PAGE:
Home Remedies for Cold Sores

anonymous woman putting balm on lip

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A cold sore is a viral infection that manifests as a small, fluid-filled blister on, around, or inside your mouth. These sores often start as painful itching, burning, or tingling before developing into blisters. Sometimes they may even burst or ooze, and the resulting scabs can last several days—but they generally heal within a few weeks without leaving a scar.

In general, cold sores are not serious and complications arising from them are rare. Cold sores, which are caused by herpes simplex virus type 1 (HSV-1), are sometimes referred to as “oral herpes,” but are not the same as genital herpes, which is caused by herpes simplex virus type 2 (HSV-2).

In certain groups, including newborns, immunocompromised people, and people with eczema, cold sores can cause complications. Reach out to a healthcare provider immediately if a cold sore develops in someone who falls into one of these groups.

Causes of Cold Sores

The HSV-1 causes cold sores, which are not the same thing as canker sores. In some cases, cold sores, which are incredibly common, can even cause flu-like symptoms, which has led to the nickname “fever blisters.”

According to Cleveland Clinic, more than half of the people in the U.S. have been infected with the virus that causes cold sores. Yet, despite this infection, many people never develop cold sores or have any symptoms.

Only about 20 to 40% of people who have the virus develop cold sores.

Many people are exposed to the virus that causes cold sores in childhood. But these sores can affect people of any age. The chances of developing them decrease after age 35, though.

Along with being widespread, cold sores are also highly contagious. They can be spread through saliva—from kissing or sharing utensils, straws, chapstick, and even towels—and from close contact. HSV-1 is contagious even if you do not have visible sores at the moment.

Although the majority of people exposed to HSV-1 do not develop cold sores, once you have had one outbreak you are more prone to experience other outbreaks. Even without a breakout, HSV-1 does not go away.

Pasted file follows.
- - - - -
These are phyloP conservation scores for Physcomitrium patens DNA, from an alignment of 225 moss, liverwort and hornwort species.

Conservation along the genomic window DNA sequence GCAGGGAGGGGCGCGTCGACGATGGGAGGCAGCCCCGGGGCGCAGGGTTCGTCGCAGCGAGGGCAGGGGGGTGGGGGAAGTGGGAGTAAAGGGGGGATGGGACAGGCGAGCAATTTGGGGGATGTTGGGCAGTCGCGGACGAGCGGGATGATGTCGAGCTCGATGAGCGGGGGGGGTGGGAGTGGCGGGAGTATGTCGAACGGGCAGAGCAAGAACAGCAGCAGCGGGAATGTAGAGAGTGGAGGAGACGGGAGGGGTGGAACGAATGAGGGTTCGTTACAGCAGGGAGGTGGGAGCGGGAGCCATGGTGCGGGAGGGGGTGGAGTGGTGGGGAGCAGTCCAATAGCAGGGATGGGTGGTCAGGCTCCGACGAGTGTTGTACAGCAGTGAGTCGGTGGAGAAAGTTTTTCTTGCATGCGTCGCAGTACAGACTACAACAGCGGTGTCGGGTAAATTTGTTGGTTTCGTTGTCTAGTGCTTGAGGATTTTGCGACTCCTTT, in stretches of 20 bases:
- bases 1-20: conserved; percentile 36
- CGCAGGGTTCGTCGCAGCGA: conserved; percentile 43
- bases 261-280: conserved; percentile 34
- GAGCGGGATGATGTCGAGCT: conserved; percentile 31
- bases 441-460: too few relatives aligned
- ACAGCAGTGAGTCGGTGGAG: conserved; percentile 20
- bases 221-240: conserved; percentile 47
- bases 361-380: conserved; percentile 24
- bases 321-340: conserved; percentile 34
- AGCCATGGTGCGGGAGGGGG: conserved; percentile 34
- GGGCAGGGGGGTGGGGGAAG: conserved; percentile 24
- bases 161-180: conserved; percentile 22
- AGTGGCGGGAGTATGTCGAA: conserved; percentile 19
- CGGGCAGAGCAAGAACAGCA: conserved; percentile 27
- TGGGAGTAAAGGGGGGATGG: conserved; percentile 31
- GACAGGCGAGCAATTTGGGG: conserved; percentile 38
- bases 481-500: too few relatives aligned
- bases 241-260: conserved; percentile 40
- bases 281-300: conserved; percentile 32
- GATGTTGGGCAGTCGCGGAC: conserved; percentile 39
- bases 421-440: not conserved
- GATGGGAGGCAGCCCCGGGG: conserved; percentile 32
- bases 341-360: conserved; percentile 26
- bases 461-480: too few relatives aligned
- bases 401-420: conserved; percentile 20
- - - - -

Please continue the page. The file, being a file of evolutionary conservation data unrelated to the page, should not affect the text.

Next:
Although cold sores are not caused by the common cold, cold sore recurrence can be triggered more easily when you have another viral infection or fever. You also may experience cold sores if you are going through hormonal shifts, such as menstruation, or if you are under stress or feeling fatigued.

Cold sores also can emerge if there are changes occurring in your immune system or if there has been an injury to your skin. Even overexposure to sunlight or wind can cause cold sores.

Home Remedies to Treat Cold Sores

Cold sores generally clear up on their own within a few weeks. But, there are certain treatments that may help, including over-the-counter (OTC) creams or ointments such as Abreva, Zilactin, and Lip Clear.

There also are oral medicines available that can be prescribed by a healthcare provider and intravenous antiviral medication in more serious cases, which are monitored closely by a doctor.

In most situations, though, home remedies are sufficient and can help speed up the healing process. They also can relieve some of the associated symptoms and even ease the discomfort. Here are some things you can try to treat your cold sores at home.

Over-the-Counter Creams and Supplements

There are a number of different creams and supplements on the market to treat cold sores. And although studies have not definitively proven their efficacy, they may still contribute to healing and relieving cold sores.

For instance, lysine is an amino acid that the human body does not make naturally. It is available as an oral supplement or a cream that can aid in treating cold sores.

Meanwhile, creams containing rhubarb and sage also could be effective in treating cold sores as well. Lemon balm extract, which is cited as a stress reliever, is a soothing salve for blisters while propolis, or synthetic beeswax, which is available as a 3% ointment, can help shorten the duration of a cold sore breakout if applied early and often.

Be sure to replace any items that came into contact with your cold sore that cannot be easily washed or disinfected such as your toothbrush, lip balm, or lipstick. The virus can live on these items for days and reinfect you after you have healed.

Also, protect your cold sore from overexposure to the sun while it is healing with sunscreen and SPF lip balm. Using these products on a regular basis also can help to prevent future cold sores from occurring. Keep in mind that over-the-counter treatments are likely to dry out the area so keep your lips moisturized if you are also using medicated balms or ointments.

Light Therapy